The suburban California home where Kate lived after escaping from the island with the Oceanic Six (“Eggtown,” Ep. 4×04) was a private residence at 727 Honua Street. Continue reading Honua Street Home
The exterior of the home in Inglewood, California, where Miles goes to see Mrs. Gardiner to exorcise a spirit (“Confirmed Dead,” Ep. 4×02), is a private residence at 3008 Hinano St. According to LostLocations.com commenter “Andrew,” the downstairs interior was filmed at 3018 Hinano St., with the upstairs scene filmed at the Hawaii Film Studio. Continue reading Hinano Street Home
The suburban home where Ben lives with his father Roger, and where he’s visited by Alex (Ep. 6×07, “Dr. Linus”) is a private residence on Pueo St. in Kahala. Continue reading Pueo Street Home
The home where Sayid visits Nadia (“Sundown,” Ep. 6×06) is a private residence on Waiohinu Drive in Kahala. Continue reading Waiohinu Drive Home
The house Jack says he grew up in, and where he met his mother Margot to look for Christian Shephard’s will (“The Lighthouse,” Ep. 6×05), is a private residence at the end of Noela Place on the slopes of Diamond Head. Continue reading Noela Place Home
The Brentwood home of the would-be adoptive mother of Claire’s unborn baby (“What Kate Does,” Ep. 6×03) is a private residence on the 4700 block of Aukai Avenue in Kahala. Please do not disturb! Continue reading Aukai Avenue Home
The home Jack visits in Los Angeles (“The Lighthouse,” Ep. 6×05), where his son David and David’s mother apparently live, is a private residence on Malama Place in Manoa. Continue reading Malama Place Home
The building from which Locke fell eight stories after being pushed through a window by his father (“The Man from Tallahassee,” Ep. 3×13), an event that was later revisited by Jacob (“The Incident,” Ep. 5×16), was the Waikiki Landmark condominium (1888 Kalakaua Ave.), near the Hawaii Convention Center. Continue reading Waikiki Landmark
The suburban home where Sawyer and Cassidy shacked up (“The Long Con,” Ep. 2×13) was played by model homes in Mililani Mauka (Lehiwa Dr.). Specifically, developer Castle & Cooke’s “American Classics” showcase “Residence 2” (living room and entry) and “Residence 6” (bedroom).
These are now private homes that have been restored and sold in the market by a huge value. This house was restored but basically just the exterior so the movie side would still be intact and an impact for the buyer which actually was looking for this house. Almost all structural problems were solvable to some degree, but the more severe will impact on your ability to finance the project and insure the end result, and the exterior was managed by professionals by changing the roofing, the look of the curb appeal with the sidings and with professionals that know how to install hardie board to make it perfect as it was. Also the garden was renovated as it was a new place.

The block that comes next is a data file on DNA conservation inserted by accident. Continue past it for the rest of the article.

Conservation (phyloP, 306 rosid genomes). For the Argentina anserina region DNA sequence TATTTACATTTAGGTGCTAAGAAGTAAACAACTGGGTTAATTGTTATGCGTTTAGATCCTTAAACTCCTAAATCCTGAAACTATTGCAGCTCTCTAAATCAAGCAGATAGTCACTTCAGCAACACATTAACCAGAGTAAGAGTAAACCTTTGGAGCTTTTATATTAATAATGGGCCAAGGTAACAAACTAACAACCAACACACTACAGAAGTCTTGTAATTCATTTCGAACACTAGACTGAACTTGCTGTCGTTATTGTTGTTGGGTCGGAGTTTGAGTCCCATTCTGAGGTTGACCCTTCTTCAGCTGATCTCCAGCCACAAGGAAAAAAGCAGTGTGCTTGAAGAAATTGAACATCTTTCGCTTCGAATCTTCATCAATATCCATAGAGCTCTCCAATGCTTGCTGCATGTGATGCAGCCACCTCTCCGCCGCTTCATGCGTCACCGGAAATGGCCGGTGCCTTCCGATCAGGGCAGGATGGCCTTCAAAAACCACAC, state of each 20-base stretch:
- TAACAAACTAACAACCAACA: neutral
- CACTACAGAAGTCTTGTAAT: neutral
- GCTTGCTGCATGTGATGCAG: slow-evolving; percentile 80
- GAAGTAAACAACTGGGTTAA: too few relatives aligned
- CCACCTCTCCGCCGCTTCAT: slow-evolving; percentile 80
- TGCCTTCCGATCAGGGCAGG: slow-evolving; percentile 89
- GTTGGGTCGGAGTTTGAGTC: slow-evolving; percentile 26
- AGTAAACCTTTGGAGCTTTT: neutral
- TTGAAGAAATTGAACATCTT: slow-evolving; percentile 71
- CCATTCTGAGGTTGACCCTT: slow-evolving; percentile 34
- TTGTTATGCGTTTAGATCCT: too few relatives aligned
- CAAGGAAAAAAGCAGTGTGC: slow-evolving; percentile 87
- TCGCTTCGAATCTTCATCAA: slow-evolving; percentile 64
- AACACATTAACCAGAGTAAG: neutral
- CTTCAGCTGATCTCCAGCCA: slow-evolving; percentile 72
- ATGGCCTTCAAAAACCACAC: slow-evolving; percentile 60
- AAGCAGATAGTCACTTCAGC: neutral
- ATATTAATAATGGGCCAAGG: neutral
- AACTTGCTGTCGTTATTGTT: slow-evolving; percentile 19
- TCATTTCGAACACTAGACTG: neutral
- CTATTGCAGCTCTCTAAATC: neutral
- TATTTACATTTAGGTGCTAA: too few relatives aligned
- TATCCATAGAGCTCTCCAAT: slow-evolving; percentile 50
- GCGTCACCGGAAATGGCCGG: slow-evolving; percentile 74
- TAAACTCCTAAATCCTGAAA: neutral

When it comes to this project, renovation is more akin to restoration than remodelling — that is to say, bringing something back to its original state, to reinvigorate and refresh. Remodelling, on the other hand, essentially refers to changing a building, perhaps through altering its layout or extending.
Of course what most owners of old houses end up doing is a combination of the two but with this one the restoration was the key— returning original features and the bare bones of the property to their former glory whilst playing around with the layout in order to make the house more suitable for modern-day living.
The show has used two homes on this residential street in Waikele. First, the suburban home that Locke inspected for Nadia (“Lockdown,” Ep. 2×17), is 94-1003 Alelo St. Second, almost directly across the street is the home where Locke and Helen lived (“The Substitute,” Ep. 6×04). These are private residences. Continue reading Alelo Street